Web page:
December 23rd in African American History – Oscar Emmanuel Peterson

December 23, 2007 Oscar Emmanuel Peterson, jazz pianist and composer, died.

Peterson was born August 15, 1925 in Montreal, Canada and at the age of five began honing his skills with the trumpet and piano. At the age of 14, he won the national music competition sponsored by the Canadian Broadcasting Corporation. After that, he dropped out of school and became a professional pianist.

Over a career spanning more than 65 years, Peterson released more than 200 recordings and won eight Grammy Awards, including the Lifetime Achievement Award in 1997. Peterson also composed many pieces including “Hymn to Freedom” (1962) and “Canadian Suite” (1964). Peterson was called the “Maharaja of the Keyboard” by Duke Ellington and is generally considered to have been one of the greatest pianists of all time.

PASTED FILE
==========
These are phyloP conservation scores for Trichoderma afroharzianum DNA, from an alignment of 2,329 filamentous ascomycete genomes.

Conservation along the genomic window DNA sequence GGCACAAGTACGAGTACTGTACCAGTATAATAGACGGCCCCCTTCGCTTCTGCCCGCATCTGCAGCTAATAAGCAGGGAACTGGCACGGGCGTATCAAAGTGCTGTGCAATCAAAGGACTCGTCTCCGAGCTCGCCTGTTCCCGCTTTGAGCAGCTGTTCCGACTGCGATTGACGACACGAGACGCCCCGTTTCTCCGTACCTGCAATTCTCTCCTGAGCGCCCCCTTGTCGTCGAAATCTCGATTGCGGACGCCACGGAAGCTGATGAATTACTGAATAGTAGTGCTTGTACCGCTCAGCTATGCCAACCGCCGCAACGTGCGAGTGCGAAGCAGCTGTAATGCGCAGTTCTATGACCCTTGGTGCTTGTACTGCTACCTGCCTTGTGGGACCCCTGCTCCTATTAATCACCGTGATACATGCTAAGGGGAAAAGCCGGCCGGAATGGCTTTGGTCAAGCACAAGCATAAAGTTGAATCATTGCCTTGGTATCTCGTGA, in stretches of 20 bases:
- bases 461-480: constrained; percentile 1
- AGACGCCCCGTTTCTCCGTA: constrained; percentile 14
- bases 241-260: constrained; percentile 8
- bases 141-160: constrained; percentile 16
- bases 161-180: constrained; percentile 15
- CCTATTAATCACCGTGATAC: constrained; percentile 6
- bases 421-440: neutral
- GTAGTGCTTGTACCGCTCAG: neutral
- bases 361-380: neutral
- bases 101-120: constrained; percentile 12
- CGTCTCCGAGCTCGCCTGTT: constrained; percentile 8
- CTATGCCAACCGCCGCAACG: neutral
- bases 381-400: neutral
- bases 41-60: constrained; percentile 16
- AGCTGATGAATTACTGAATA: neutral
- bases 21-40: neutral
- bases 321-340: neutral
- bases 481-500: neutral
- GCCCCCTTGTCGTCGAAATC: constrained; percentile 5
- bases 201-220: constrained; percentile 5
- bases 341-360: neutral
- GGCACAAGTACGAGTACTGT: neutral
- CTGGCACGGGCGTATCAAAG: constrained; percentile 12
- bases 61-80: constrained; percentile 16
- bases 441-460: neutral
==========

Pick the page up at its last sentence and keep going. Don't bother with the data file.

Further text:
He was regarded in Canada as a distinguished public figure and in 1972 was made an Officer of the Order of Canada, the country’s highest civilian order for talent and service. Additionally, Peterson was awarded honorary doctorates by 13 Canadian universities. Weeks after his death, the Province of Ontario announced a $4 million scholarship for the “Oscar Peterson Chair for Jazz Performance” at York University.


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